STEVE PALERMO: I think it was -- there
was no formal request made as far as Kenny
Rogers being inspected. It was just detected that
there was a noticeable dirt mark of some sort on
his left hand, his pitching hand, and after the first
inning, I believe it was, Alfonso Marquez, the home
plate umpire, just asked Kenny to remove that dirt,
so there wouldn't be any question as far as any
controversy. And I think if you see the following
innings, Kenny pitched just fine without the dirt.
You have to understand, obviously
everybody realizes it was wet out there. You've
got a compound of water and dirt and it's going to
create a little bit of mud. And Kenny may have had
that spot on his hand or whatever it was, when he
left the bullpen, warming up out there, and maybe
trying to get a good grip on the ball. And dirt is not
a foreign substance. That's what we play on, that's
the playing surface.
Did the Cards complain at all that
any of the balls were discolored? The rule
states if the ball is discolored by soil, it's an
STEVE PALERMO: You can read that for
"No player shall intentionally
discolor or damage the ball --
STEVE PALERMO: Okay, stop, stop,
stop right there. Okay. It was never, never
assumed that he did that. Now, when a ball hits
the dirt, a ground ball, you're going to get dirt
and/or mud on the ball. So there is absolutely no
detection that Kenny Rogers put anything on the
ball, by any of the umpires. That rule calls for his
deliberately doctoring the ball in some regard.
The Cards did not complain about
STEVE PALERMO: No, not at all.
Was there an inspection by the
home plate umpire to determine the exact
nature of the substance on Kenny's hand?
STEVE PALERMO: Was there --
STEVE PALERMO: No, there was not an
inspection, there was an observation. And he
observed that there was some dirt or whatever,
and he asked him to take it off, because he had
If you look at the time frame as to how
everything went down, Alfonso Marquez was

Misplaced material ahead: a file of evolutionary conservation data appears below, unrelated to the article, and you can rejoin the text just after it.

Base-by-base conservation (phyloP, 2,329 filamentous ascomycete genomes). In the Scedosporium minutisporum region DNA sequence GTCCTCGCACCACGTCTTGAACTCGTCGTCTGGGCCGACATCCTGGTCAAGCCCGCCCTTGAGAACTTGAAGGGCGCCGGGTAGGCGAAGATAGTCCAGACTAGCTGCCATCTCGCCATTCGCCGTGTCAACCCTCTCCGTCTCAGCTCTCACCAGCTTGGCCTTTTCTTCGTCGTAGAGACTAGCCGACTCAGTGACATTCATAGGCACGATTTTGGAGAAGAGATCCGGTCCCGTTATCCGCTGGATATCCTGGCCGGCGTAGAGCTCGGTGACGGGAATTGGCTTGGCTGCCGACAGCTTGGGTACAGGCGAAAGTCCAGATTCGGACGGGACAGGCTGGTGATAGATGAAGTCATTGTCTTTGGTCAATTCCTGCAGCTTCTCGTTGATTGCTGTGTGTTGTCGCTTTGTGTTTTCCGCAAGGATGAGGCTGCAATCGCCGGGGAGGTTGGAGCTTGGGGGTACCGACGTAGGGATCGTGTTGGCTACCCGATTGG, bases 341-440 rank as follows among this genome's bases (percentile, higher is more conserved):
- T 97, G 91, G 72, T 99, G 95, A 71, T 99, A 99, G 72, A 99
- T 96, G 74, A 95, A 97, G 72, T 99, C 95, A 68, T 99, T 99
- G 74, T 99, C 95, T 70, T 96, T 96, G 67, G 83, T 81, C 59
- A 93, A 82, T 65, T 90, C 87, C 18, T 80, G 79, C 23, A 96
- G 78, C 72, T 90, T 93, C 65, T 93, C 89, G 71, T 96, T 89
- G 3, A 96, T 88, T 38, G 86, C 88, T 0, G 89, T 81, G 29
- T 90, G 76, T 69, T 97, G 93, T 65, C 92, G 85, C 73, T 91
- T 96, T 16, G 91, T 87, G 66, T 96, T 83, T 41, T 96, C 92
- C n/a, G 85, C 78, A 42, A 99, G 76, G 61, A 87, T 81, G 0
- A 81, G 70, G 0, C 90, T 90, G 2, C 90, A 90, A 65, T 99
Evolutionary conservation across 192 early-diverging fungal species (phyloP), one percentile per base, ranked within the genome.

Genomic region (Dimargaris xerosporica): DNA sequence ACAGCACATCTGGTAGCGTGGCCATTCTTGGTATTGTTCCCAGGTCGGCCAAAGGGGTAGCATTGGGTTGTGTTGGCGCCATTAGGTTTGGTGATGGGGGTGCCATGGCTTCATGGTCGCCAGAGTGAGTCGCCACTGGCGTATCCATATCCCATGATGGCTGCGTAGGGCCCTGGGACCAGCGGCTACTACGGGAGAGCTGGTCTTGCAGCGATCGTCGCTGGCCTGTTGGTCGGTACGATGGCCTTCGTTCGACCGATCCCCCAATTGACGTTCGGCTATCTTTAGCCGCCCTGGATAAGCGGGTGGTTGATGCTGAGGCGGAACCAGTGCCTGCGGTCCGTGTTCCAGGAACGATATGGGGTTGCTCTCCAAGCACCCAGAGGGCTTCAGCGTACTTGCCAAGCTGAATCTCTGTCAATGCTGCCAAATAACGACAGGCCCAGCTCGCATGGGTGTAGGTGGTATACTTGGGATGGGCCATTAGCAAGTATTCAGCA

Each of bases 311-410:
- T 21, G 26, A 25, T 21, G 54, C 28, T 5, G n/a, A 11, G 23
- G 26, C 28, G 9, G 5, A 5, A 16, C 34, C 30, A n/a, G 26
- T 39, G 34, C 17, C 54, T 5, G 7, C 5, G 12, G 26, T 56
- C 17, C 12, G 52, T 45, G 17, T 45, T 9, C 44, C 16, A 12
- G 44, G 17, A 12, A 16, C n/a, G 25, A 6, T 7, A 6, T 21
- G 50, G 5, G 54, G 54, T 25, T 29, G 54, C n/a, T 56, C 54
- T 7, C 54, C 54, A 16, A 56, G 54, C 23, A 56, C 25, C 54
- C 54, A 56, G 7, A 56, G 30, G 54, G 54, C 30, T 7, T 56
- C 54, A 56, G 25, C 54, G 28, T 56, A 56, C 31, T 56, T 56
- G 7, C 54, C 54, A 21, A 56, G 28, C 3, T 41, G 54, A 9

talking to Kenny Rogers as he came off the field,
and Randy Marsh, the crew chief, was informing
Tony at the same time, because there had been
some question with the dirt that was on Kenny's
hand. So the umpires were very proactive and
they asked that Kenny just clean that dirt off so
that there wouldn't be any question as to him with
any foreign substance or dirt or whatever it may
have been on the ball. What they're doing is
they're trying to remove doubt in that situation.
And that's exactly what they did.
Kenny was just in here, he said the
umpires never had that discussion with him,
never told him to remove the dirt. He found the
dirt himself and wiped it off himself. Do you
have a comment on that? He's saying that
conversation never happened.
STEVE PALERMO: I spoke with the
home plate umpire and among other things,
because he was talking about pace of game, also,
if you notice Alfonso Marquez made a motion
about pace of game. He was rotating his finger
and telling him the clock is running and about pace
of game and what we have as far as a clock. So
he talked to him about several things as he walked
off the mound. And to the best of my knowledge,
Alfonso Marquez had a conversation with Kenny
Rogers, and he said, "Kenny, also that dirt thing
that you've got on your hand, if you'll do me a favor
and just take it off."
How do you know it was dirt?
STEVE PALERMO: Because it was
observed as dirt. Umpires, they've been around
for more than a week or so. This is not their first
summer away from home, so they've got a pretty
good idea as to what dirt is and what a foreign
substance is. These are highly competent and
highly trained umpires, and that's the reason
Did you observe it on Kenny or on
STEVE PALERMO: On his hand. And
obviously there's going to be -- there is dirt applied
to the ball to start with. Umpires and/or the umpire
attendant has a special mud that's applied to the
ball. So there's already dirt on that ball and/or
mud, if you will. And you're going to have spots of
dirt on the ball as that ball is in play.
Courtesy of FastScripts by ASAP Sports. This story was not subject to the approval of Major League Baseball or its clubs.